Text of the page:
Great job, I love it. And hope they go back on where they came from.
Interested in knowing more about how that FW Resi got a hold of em.
Thanks in advance for any information you may have to share.
Posted 04 May 2008 - 03:16 PM
Posted 06 May 2008 - 11:04 PM
Posted 07 May 2008 - 11:03 AM
Posted 07 May 2008 - 11:47 AM
Here is a guess: considering the mindset behind those responsible for the vandalization of that building's base and countless others during that period, some person here in Fort Worth who wasn't afraid to speak and act on his individual judgment probably thought it would be a shame for them to end up as landfill material which is what happened to all sorts of beautiful stuff on grounds that it was "old" and therefore bad. So the person probably asked for them - and the construction workers probably humored him accordingly. No doubt that this person was regarded as being a bit eccentric at best - a reactionary fuddy duddy who was not on board with the spirit of "progress" and had a lame sentimental attachment to such outdated concepts as beauty, craftsmanship and the bizarre notion that important buildings should be grand and actually LOOK like they are important. He was also right and those responsible for the vandalization, along with the dominant, trendy and "hip" and utterly bankrupt post World War II aesthetic mindset which motivated them, were dead wrong - something that becomes increasingly obvious with the passage of time.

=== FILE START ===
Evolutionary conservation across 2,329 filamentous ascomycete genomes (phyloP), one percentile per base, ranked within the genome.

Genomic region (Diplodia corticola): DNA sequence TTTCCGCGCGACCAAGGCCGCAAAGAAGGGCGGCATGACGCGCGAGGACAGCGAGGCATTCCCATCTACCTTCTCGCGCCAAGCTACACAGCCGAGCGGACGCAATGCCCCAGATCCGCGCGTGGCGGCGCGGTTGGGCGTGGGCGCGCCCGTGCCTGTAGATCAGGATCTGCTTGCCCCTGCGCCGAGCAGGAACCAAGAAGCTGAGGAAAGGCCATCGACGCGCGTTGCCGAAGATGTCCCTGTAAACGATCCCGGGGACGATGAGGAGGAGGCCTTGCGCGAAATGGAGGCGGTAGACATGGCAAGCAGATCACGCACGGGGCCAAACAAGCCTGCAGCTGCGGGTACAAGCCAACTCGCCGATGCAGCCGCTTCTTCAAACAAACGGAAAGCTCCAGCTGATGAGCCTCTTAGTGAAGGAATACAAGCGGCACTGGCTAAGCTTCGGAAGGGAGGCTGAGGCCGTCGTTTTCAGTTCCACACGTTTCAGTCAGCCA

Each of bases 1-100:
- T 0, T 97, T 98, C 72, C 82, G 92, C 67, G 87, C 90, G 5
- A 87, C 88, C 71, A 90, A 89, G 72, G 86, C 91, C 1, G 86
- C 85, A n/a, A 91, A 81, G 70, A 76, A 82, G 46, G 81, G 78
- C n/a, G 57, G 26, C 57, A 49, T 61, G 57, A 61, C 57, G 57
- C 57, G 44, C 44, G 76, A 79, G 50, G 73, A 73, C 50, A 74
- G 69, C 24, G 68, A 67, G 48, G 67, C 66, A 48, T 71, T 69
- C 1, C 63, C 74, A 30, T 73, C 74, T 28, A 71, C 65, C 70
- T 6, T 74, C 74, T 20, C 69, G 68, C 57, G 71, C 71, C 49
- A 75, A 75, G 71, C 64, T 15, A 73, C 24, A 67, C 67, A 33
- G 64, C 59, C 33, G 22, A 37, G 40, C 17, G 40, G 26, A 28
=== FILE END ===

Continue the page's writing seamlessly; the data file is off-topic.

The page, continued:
Posted 07 May 2008 - 12:34 PM